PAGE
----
low or almost non-existent (Calleja, Rebollo and Hemmelskamp, 1999).
Indeed, the willingness to adapt depends upon how adaptive
pressure is perceived by network members in the context of existing rules of the game and
the dominant policy beliefs in the network. Implementation will be effective if the
Directive works with the national grain of core rules, procedures and policy beliefs, and
only requires adaptation within them - rather than confronting the core and demanding
wholescale changes. Depending upon the degree to which beliefs are shared within a policy
network, and how these chime with Directive objectives, the ability to implement
effectively may actually be in tension with the willingness to do so. Thus we might expect
domestic networks toward the policy community end of the spectrum (i.e. highly cohesive
networks of policy actors sharing common policy beliefs and exchanging influential
resources) to be able to respond to a Directive (positively or negatively) much more
readily than if the sector is inhabited by a much less cohesive issue network (i.e. few
shared policy beliefs and poorly resourced) (see Rhodes and Marsh, 1992b; Bressers and
OToole, 1994; Peterson, 1995). However, as has been argued elsewhere, it is
understanding the operation of policy networks that is more important analytically
than simply labelling them (Smith, 2000).
Fit, then, is no static lore. Its dynamism will mirror the extent to
which the policy network changes over time. The Directive itself can demand change to
networks, but so too can wider societal forces (Knill, 1998, p.8). How might these wider
forces affect Directive outputs? Sometimes they may work to align the network closer with
Directive demands, but other times they might exacerbate divergence. Coalitions of policy
actors at odds with the domestic policy network, and by definition its core rules and
beliefs, may, for example, demand change which supports or even surpasses a challenging
Directive (Sabatier, 1998; Hajer, 1995). Changing socio-economic circumstances can also
bring forth change (Smith, 1993). This suggests analysis of Directive implementation needs
to be longitudinal and take heed of wider policy beliefs and socio-economic factors that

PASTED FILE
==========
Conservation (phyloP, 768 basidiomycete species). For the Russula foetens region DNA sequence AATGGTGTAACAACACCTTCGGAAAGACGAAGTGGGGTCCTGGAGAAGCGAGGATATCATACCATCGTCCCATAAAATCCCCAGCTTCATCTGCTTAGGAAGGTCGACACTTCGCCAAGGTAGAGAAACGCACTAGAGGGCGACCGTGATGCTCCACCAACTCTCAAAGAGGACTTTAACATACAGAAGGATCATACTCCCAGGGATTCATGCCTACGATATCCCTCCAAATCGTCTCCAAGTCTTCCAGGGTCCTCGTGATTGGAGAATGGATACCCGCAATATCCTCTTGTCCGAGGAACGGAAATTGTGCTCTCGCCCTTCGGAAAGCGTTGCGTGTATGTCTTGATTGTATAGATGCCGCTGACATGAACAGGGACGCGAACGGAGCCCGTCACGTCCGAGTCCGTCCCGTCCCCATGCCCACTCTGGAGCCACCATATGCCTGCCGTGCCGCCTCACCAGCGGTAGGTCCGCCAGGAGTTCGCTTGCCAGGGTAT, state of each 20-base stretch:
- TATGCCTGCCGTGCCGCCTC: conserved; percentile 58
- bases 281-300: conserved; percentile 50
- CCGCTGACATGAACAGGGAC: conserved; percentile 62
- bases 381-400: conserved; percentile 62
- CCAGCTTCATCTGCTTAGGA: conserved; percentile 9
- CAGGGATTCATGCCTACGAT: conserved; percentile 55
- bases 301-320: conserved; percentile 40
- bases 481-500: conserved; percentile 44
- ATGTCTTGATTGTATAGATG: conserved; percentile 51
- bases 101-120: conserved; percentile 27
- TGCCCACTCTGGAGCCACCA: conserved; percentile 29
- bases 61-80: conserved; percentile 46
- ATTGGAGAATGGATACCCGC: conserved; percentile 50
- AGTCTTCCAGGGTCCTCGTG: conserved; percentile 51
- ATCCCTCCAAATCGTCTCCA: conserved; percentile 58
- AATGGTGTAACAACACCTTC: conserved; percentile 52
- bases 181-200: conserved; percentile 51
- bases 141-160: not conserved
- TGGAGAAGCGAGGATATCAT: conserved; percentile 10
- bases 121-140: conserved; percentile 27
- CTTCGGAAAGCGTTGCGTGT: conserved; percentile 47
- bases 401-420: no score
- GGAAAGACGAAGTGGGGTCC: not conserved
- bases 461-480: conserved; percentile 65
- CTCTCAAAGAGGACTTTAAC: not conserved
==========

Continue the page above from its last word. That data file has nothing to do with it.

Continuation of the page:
impinge upon policy networks since these might alter the translation of a Directive into
action. A conclusion similar to that from the implementation literature is thus reached,
the national understanding of what the Directive requires will be shaped by domestic
In summary, the approach proposed here stresses a need to move beyond a
static comparison between Directive requirement and the immediate administrative tradition
in place in a Member State (e.g. national laws and official guidelines). The theoretical
discussion argues that fit, whilst usefully identifying adaptive pressure, fails to
explain how adaptation might unfold. The UWWTD analysis needs to test this by identifying
areas of discretion in the Directive and examining how they are used. The hypothesis
developed above argues such areas will be interpreted to accommodate domestic policy
network priorities, but that these can themselves be unstable and subject to wider
domestic pressures. So we need to step outside the administrative unit responsible for
delivering the Directive in the sector. Implementation can, arguably, be understood better
through analysis of the interoganisational dynamics in the domestic policy sector (Knill,
1998; see also Hanf, 1982). Such an analysis needs to identify in these interactions the
resource interdependencies, dominant beliefs, shared assumptions and rules of the game
which underpin them (ORiordan and Jordan, 1996, p.78). We need to analyse operations
within policy networks and dynamic interaction with outsider actors and coalitions in
order to understand better why some actors will be able to influence UWWTD interpretation,
and consequently policy outputs, and not others. Here we might expect actors with